Just like you will not roll exactly one 20 if you make twenty rolls of a d20, you neither have to have enough dice to use the (deliberately over-priced) buying hits rules to be "good at" something, nor will you roll 1 and only 1 hit per 3 dice in your pool as the 1 in 3 odds of any one die coming up a hit mislead some people into believing.

It is within the realm of statistically "normal" for a dice pool of 8 to get 5 hits (just an example, the specific numbers chosen have no deeper meaning).

Typhus

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« Reply #63 on: (19:36:35/09-20-19) »
Sure.  Fair.  Call it "a dice pool unlikely to found unless the character is a rigger".

MercilessMing

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« Reply #64 on: (14:31:08/09-24-19) »
Handling would be better expressed as a Threshold modifier and refer you back to the Threshold chart earlier in the book.
It sucks that it takes a thorough discussion of driving tests to arrive at this concept, but that's much better GM guidance than what appears in the book.  A plain reading of the chapter lead me to the same place as your original post.

Quote
However, outside of a rig, Edge has no rules for generation in a vehicle context.  None.  Which brings us back to the guidance topic: there's zero guidance for the GM on what stunts can even potentially do, or even the idea of doing stunts as a thing either.  It leaves almost everything up to the GM, with no backup and no reference points.  Very poor situation for new GMs.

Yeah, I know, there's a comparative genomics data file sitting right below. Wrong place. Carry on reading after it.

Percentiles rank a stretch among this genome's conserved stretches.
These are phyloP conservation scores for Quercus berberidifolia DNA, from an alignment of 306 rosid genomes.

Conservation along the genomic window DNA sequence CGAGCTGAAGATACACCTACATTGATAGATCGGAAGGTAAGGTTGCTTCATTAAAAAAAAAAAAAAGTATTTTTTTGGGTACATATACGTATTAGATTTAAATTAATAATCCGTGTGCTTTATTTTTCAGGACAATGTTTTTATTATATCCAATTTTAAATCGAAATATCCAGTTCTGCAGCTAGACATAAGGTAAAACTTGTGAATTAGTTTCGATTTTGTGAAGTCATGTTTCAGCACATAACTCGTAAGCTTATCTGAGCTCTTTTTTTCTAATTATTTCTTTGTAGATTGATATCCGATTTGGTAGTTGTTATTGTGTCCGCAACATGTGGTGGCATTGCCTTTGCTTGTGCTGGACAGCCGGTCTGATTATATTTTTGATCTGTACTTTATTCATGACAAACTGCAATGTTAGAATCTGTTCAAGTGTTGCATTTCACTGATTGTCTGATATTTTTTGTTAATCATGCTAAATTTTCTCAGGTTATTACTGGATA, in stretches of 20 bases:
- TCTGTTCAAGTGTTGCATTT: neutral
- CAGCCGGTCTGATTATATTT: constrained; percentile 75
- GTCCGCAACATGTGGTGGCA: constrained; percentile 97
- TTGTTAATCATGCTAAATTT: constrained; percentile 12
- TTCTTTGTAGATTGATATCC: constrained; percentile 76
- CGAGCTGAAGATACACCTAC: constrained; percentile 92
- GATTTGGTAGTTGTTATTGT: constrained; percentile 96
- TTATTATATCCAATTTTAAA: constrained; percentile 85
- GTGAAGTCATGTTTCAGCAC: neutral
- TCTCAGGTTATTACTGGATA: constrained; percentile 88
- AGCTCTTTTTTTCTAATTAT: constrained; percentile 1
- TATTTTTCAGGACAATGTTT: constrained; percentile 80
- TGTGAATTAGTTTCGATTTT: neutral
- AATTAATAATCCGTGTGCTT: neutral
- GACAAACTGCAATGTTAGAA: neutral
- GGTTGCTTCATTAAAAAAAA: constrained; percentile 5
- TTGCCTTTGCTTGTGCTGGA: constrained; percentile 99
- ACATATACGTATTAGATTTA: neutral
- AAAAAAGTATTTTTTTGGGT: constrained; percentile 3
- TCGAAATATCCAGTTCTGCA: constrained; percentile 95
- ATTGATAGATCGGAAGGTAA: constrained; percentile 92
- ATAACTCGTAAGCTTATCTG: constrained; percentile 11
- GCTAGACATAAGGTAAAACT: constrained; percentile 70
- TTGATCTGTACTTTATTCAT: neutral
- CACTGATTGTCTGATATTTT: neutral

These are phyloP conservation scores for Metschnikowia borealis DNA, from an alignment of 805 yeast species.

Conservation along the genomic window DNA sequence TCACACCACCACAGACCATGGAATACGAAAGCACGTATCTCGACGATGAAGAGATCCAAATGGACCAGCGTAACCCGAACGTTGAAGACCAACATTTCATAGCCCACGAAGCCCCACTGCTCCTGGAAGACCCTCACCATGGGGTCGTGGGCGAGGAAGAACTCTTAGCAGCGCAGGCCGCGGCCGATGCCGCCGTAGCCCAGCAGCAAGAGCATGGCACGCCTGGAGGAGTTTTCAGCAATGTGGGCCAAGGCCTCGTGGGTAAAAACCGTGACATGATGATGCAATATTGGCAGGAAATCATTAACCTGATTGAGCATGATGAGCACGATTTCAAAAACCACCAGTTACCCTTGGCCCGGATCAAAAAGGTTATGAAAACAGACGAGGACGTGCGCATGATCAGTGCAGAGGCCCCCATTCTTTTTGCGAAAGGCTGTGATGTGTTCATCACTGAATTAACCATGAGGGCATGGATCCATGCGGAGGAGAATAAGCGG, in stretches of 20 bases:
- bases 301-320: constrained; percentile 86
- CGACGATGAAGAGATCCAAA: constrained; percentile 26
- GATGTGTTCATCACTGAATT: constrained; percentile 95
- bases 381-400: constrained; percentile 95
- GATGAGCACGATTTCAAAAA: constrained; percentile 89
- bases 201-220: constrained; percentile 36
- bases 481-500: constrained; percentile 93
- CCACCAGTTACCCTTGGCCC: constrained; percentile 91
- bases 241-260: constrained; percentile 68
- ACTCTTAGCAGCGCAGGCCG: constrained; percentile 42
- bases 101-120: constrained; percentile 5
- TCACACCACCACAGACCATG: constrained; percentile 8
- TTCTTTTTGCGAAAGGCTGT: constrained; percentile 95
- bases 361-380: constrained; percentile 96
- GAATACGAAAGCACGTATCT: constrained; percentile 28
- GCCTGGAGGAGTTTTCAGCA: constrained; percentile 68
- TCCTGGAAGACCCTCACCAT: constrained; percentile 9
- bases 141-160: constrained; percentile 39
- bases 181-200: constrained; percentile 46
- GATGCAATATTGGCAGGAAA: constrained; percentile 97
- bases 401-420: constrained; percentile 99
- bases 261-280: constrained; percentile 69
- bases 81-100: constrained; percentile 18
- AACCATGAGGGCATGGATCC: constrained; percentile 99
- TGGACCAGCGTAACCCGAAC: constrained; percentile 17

Truth.  Even the quick start rules have better guidance than the CRB for driving tests, because Battle Royale at least has an example of a getaway scene.

Michael Chandra

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« Reply #65 on: (17:31:50/09-24-19) »
If there were default values listed people would complain about those and players would complain if their gm didn't remember and made one up. Just listing a few sample scenarios is perfectly fine, there's no need to hold your hand.
How am I not part of the forum?? O_O I am both active and angry!

Hephaestus

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« Reply #66 on: (13:58:40/09-26-19) »
If there were default values listed people would complain about those and players would complain if their gm didn't remember and made one up. Just listing a few sample scenarios is perfectly fine, there's no need to hold your hand.